Friday, May 7th, 2010

walkingshadow: kirk and spock gaze out of the abyss. text: i believe we've found their webcam, captain. (he who fights with monsters)
Thank you to everyone who came by to take the poll about your fanfiction saving and storage habits! It's taking a little while, but I'm working my way through the comments, which are all AWESOME. Feel free to come by at any time and fill it out or add your two cents, as I have no plans of closing it down until I grow weary of discussing these matters at length and in excruciating detail, i.e. NEVER.

Speaking of adding one's two cents. This most recent iteration of "fanfiction is an abomination and you should all be ASHAMED of yourselves" is just as baffling and hilarious and offensive as all the previous iterations, and everyone has already lined up and knocked down all the responses, including:

  • Fanfiction is not illegal;

  • Even if fanfiction were determined to be illegal under current copyright laws, that would not make it immoral;

  • Fanfiction is unstoppable;

  • Fanfiction is not: stealing, trespassing, plagiarism, or rape. That's why there are words for all of those things! (You know what is rape? RAPE. The end!);

  • Fanfiction is a compliment to the author (people love your books! YOU'RE WELCOME), authorial intent is dead, and authors need to let go of the fantasy that they have any control over how their audience engages with a text once it's been released into the wild;

  • Fanfiction (and the community from which it springs, fandom), brings a lot of joy to a lot of people while bringing harm to no one;

  • Fanfiction is not (at least, not necessarily) merely a means to an end (where "the end" is one day becoming a "real" writer of original works), but is in fact an end in and of itself;

  • Fanfiction can and often does (though it doesn't have to and doesn't always) take as much or more time, effort, research, skill, and imagination to produce as "real" fiction;

  • In fact, ALL art is an ongoing conversation between artists both living and dead; all art draws from the same communal well both within and (with caveats) across cultures; and all art is therefore always essentially derivative, the only difference being one of degree and deliberateness. Fanfiction (along with the larger modern-day transformative and remix culture) is merely the latest incarnation of storytelling traditions that are as old as culture itself, and it only seems weird because never before have so many people had access to writing and publishing tools, and this era of rapidly expanding (N.B. not universal) access follows right on the heels of ANOTHER anomolous era, one characterized by 1) very limited access to—and very tightly-held control of—the tools of writing and publishing, not to mention 2) restrictive laws governing who can do what with the finished product (with the advantage almost never going to the creator of OR the audience for the work, but to the handlers, gatekeepers, and middlemen), to say nothing of 3) largely unspoken rules governing who is allowed to write and what they are allowed to write about. As is always the case when a culture or some aspect of it undergoes unrest and transition, one age didn't smoothly begin just as the other ended, and instead they are currently overlapping and generating incredible friction because of it, like tectonic plates sliding against each other;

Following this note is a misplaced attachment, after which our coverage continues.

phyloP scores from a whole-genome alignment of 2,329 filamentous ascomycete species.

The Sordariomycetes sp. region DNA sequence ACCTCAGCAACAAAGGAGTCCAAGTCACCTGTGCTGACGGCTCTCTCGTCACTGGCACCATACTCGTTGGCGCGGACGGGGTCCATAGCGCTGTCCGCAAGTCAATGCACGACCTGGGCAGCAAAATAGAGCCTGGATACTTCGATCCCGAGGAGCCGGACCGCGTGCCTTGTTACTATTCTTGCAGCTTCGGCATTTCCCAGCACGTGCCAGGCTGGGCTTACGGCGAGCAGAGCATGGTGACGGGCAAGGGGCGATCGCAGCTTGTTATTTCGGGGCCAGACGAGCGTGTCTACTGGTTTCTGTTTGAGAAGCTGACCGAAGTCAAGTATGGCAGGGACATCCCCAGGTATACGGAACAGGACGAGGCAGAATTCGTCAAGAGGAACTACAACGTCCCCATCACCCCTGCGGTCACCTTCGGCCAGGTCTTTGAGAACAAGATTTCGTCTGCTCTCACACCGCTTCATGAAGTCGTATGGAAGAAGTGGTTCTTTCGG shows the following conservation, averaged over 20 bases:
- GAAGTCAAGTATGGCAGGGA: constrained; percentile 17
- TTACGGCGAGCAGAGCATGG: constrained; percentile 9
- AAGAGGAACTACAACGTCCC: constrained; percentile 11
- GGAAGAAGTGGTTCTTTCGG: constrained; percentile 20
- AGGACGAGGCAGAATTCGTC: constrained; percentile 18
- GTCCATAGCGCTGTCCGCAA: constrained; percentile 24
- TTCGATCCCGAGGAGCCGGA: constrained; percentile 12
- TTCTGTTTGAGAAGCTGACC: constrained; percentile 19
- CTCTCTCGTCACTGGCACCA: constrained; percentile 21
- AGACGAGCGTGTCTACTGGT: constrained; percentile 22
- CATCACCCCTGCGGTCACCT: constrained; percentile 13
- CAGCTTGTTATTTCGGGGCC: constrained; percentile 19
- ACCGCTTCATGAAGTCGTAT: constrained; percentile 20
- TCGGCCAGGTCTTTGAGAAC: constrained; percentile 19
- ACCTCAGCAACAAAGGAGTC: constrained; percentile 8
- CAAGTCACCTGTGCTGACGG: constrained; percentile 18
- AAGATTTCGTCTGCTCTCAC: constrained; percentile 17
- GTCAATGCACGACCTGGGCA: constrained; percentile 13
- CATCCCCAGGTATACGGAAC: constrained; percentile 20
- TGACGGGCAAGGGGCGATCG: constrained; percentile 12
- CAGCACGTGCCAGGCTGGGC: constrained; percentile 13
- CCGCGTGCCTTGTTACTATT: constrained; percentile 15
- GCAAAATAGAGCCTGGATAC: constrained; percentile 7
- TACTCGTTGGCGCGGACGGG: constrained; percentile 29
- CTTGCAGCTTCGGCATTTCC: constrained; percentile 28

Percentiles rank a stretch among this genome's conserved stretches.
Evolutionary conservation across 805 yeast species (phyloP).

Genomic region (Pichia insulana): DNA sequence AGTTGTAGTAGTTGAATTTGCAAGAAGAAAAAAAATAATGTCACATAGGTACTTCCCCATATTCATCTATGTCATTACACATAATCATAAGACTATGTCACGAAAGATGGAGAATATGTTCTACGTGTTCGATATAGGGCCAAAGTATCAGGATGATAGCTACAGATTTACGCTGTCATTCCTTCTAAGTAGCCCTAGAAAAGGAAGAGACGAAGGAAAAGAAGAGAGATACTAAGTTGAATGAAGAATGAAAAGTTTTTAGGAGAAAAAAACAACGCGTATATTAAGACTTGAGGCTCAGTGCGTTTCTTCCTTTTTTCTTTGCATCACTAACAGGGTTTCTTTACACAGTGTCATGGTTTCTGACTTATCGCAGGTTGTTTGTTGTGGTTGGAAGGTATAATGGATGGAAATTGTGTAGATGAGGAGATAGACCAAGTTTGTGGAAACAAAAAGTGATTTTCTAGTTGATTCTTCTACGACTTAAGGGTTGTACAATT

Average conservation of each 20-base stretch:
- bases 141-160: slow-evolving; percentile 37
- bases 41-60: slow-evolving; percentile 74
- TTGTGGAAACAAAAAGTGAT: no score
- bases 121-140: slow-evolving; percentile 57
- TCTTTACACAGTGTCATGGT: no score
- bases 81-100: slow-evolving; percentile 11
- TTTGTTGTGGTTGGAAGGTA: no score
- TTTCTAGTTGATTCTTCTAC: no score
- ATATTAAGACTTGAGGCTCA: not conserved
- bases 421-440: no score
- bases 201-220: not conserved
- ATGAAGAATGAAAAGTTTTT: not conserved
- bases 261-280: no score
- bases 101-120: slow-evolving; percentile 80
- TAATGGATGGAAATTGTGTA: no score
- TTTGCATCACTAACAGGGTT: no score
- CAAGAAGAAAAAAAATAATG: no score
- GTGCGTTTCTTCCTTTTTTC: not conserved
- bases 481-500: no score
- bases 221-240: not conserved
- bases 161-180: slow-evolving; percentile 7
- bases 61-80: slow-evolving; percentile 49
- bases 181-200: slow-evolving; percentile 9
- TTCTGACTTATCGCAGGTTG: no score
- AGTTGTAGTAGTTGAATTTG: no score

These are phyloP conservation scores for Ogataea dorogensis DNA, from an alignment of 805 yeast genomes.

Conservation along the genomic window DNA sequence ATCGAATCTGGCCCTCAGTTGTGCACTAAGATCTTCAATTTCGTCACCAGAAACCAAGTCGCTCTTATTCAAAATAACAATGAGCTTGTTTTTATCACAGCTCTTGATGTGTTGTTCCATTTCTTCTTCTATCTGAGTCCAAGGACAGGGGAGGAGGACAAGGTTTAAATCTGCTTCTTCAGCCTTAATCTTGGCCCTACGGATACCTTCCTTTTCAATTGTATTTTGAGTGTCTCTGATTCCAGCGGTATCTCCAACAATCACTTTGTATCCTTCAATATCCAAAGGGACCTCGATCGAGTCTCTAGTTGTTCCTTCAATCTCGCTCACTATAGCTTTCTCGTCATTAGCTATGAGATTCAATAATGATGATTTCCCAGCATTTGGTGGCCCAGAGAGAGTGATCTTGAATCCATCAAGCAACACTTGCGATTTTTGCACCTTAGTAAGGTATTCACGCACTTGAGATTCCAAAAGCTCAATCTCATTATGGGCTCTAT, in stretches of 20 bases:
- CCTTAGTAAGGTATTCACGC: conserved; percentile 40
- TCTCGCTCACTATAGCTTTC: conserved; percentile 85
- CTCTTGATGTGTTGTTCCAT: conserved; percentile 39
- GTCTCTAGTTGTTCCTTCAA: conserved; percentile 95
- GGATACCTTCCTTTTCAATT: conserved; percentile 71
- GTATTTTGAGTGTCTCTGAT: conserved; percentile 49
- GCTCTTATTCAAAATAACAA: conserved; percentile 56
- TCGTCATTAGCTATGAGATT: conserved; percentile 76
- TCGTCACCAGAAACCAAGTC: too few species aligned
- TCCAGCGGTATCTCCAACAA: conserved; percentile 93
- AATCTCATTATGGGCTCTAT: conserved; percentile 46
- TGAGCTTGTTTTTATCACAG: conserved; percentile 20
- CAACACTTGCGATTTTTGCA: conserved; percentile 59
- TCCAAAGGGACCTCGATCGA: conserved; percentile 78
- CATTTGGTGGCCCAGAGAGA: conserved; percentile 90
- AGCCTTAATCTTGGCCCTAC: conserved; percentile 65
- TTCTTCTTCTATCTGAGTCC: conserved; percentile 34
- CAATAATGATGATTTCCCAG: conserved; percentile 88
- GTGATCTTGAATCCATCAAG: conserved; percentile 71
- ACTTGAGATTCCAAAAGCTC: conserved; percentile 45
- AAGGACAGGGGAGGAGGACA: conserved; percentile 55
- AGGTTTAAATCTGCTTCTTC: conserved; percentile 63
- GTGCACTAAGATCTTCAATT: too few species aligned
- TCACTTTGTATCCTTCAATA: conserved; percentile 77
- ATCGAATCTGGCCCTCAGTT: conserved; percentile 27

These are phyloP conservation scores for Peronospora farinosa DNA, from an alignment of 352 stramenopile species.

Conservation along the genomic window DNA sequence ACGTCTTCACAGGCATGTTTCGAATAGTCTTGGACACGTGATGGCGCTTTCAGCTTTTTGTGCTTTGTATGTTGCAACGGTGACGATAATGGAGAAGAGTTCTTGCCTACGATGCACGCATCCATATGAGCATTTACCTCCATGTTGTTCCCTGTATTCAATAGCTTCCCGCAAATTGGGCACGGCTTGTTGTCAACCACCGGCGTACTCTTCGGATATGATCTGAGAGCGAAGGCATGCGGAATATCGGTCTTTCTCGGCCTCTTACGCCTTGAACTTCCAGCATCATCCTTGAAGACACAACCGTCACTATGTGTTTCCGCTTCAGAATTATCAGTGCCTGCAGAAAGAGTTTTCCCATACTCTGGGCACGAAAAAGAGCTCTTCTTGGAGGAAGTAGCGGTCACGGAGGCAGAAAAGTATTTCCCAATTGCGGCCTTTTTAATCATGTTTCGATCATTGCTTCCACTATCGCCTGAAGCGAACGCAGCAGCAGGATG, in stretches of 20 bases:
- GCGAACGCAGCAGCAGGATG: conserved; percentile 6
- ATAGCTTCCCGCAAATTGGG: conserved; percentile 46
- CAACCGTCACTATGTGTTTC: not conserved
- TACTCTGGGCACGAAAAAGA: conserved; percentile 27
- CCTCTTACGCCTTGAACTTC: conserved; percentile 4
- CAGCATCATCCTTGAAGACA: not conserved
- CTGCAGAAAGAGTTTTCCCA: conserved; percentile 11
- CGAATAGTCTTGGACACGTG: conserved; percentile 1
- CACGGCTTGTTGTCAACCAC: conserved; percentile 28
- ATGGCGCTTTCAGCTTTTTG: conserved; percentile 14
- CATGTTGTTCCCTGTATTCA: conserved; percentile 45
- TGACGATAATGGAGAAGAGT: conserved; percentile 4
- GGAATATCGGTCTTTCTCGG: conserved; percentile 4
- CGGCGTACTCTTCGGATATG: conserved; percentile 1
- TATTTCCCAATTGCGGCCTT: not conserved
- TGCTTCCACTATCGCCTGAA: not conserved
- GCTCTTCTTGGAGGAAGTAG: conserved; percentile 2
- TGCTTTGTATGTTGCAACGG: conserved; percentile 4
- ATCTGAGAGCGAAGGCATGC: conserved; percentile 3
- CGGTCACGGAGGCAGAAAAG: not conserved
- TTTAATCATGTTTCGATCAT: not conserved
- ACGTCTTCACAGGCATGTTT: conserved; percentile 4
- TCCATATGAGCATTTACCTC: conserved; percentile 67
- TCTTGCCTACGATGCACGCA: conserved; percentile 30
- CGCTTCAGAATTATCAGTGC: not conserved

• Fanfiction by any other name is written by professional authors ALL THE TIME, and THEY get to be lauded as literary lights! HYPOCRISY.

Regarding that last point: Whether or not you subscribe to the theory that all art is derivative (as I do), I think almost everyone will allow that at least some art—that is, some published, for-profit, critically-acclaimed art—is derivative. Rosencrantz and Guildenstern are Dead, for example, or Wicked, or Girl with a Pearl Earring. [personal profile] bookshop has a great big list of them right over here. I'm going to paraphrase what I said to [livejournal.com profile] leksa when she asked whether collating these lists was even a good idea, let alone a convincing argument*:

See, whenever this issue comes up (every six to twelve months?), I just want to yell, "RICHARD III, THE END", and have it actually BE the end. But it doesn't work like that, because I don't think the problem is selective memory. I don't think anyone who believes fanfiction is a scourge and a crime ever looks at those lists in this context and suddenly realizes, "My god! Richard III was a real person, I forgot! That makes Richard III fanfiction! And if Shakespeare did it, it must be okay!" I think what they almost always say instead is, that doesn't count. That is, that what Shakespeare did in Richard III (and, you know, ALL of his other plays) was fundamentally different from what fanfiction writers on the internet do when they write stories about Harry and Draco, or the characters in Diana Gabaldon's stories (whoever they may be; I swear I had never even HEARD of this woman before this week), or celebrity figures in our contemporary culture.